Robert Smith was fascinatingly excited about his farm. He talked about modern hoeing machines used to clear weeds from between rows of organic crops. He constantly gave costs in thousands of pounds per acre, of how much was lost one year when a crop was blighted, or how much is spent on Polish labourers. He talked about bore holes and building reservoirs. Of badger banks and field margins. He was glad they had converted parts of their farm to organic as it made his job much more interesting, dealing with living breathing, rather than sterile fields.

Loam and bumblebees

Most of us think of organic farming in the negative, by what it doesn’t do compared to the industrial farming that we’re used to. So, organic farms use no pesticide or fertilizer. Put like that it can sound foolish, mad, inefficient. Actually, organic farmers think of it in the positive, as a totally different way of farming. Organic farming is about soil, growing crops in sustainably maintained, high quality soil. It’s not about exact control of nature, but about manipulating nature to our advantage, while working with the grain of her needs.

Our next stop was at Adrian Izzard (who we didn’t meet, but photo of him right, taken from COFCO’s website), a small organic farm in an area where every house has a huge plot of land. Most of them now are used as paddocks for horses, but Adrian’s is a thriving business. Greenhouses full of the most delicious cherry tomatoes, forests of cucumbers surrounding us. We walked through them snacking, and looking at the curious insect pods. You can buy, in packets in the post, little pods of insect eggs. These hatch, and eat the pests which you would otherwise have used pesticides on. There were also tiny hives of bumblebees, it was most curious.

One last thing that Duncan showed us at Adrian Izzard’s farm. Soil, put simply, is a balance between sand and clay. A quick way to test quality of soil is to grab a lump of it and then pretend you are a small child. Roll it into a sausage-shaped lozenge, and then try and bend it. If you can’t even roll it in your hands, then it is too sandy. If when you bend it, it breaks up, then it is just the right mix, known as loam. If you can bend it round, and mould it into whatever shape you like, then there is too much clay.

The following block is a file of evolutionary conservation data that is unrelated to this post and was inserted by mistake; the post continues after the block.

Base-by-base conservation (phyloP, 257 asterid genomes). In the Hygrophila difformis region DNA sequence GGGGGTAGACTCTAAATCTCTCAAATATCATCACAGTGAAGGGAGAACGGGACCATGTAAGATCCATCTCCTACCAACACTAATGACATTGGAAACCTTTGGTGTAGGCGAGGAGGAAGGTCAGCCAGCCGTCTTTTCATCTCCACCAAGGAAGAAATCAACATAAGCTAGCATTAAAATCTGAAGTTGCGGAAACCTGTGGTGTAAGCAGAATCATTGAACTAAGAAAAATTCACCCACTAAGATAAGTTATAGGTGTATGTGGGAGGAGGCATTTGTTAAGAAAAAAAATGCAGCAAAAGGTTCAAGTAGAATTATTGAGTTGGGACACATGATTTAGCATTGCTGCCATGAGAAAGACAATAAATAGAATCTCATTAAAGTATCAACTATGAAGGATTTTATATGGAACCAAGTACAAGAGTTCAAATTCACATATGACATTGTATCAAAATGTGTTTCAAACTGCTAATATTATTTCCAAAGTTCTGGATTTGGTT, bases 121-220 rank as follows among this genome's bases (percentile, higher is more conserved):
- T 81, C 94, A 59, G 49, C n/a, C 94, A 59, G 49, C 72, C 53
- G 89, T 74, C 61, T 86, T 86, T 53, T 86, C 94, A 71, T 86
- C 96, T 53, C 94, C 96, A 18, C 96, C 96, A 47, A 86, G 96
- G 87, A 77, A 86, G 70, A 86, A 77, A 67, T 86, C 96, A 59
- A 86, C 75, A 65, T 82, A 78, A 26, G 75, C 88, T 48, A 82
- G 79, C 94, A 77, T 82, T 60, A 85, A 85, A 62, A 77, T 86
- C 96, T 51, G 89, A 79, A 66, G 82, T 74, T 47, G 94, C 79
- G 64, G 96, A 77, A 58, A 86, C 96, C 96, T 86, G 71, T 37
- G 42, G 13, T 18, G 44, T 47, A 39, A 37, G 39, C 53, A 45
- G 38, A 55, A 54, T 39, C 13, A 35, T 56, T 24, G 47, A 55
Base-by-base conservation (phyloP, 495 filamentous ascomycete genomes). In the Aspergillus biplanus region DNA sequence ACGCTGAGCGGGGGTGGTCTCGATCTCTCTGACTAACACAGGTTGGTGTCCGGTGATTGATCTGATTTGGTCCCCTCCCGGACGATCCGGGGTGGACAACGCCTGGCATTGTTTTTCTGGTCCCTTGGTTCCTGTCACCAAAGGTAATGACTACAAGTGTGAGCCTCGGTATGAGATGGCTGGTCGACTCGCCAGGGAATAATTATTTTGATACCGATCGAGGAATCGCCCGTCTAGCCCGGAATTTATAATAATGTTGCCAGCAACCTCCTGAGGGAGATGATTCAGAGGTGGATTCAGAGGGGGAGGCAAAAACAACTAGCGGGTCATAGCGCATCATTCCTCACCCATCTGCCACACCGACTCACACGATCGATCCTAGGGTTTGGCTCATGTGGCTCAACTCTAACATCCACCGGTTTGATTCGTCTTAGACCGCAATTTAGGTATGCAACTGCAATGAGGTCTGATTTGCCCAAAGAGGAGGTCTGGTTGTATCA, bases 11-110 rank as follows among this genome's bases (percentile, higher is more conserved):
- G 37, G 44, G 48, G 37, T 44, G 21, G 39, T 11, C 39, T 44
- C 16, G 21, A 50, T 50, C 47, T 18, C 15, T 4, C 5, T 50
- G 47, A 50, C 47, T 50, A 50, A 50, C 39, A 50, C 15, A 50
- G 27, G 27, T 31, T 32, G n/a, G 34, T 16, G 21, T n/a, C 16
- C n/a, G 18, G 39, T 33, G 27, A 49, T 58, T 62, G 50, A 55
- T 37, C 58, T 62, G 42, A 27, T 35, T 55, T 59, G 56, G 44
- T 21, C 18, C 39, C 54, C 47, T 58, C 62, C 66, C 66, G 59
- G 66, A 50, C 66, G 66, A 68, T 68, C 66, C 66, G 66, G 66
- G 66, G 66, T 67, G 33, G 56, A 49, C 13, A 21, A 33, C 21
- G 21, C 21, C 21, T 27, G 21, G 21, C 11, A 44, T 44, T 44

In conclusion

The nicest thing about getting an organic box delivery? I can’t remember exactly why I originally started ordering one a few years ago. Perhaps it was for ethical reasons – to treat the countryside better, to reduce food miles and hence carbon emissions by buying local food. But actually, the best thing is this. It is good being given seasonal fruit and vegetables, without having to select them yourself. An antidote to option paralysis. It is good being forced to work out how to cook things whose name you don’t even know. Tasty, fresh and fun.

In March the gypsies returned

I have a rule, implied in the text at the top of this page, not just to post links to other stories and websites in this blog. But these crazy American artists are too much fun not to.

“This summer we are building rafts and floating down the Mississippi River. Here’s the plan: We meet in Minneapolis in late July with sections of our raft in tow. We piece together our pontoons and fill them with salvaged blocks of foam. We make it beautiful and tie on anything that floats, adding it to our junk armada, our anarchist county fair, our fools ark. Our precious cargo is everything we hold dear: pieces and parts of the culture we are already creating. Our zines and puppets, sewing projects and poster campaigns. Mutant bicycles and punk rock marching bands. Plus our thoughts and dreams and irrepressible energy. Together we float down the Mississippi river, as far as we can — anchoring here and there to perform, give workshops, and create the big huge spectacle we wished would have stopped in our hometowns. And at each place we invite anyone to contribute performances or workshops of their own.” – Miss Rockaway Armada

I’m reading One Hundred Years of Solitude by Gabriel Garcia Marquez, and this reminds me of the start of that. A quiet distant place, no contact with the world. Until the gypsies returned.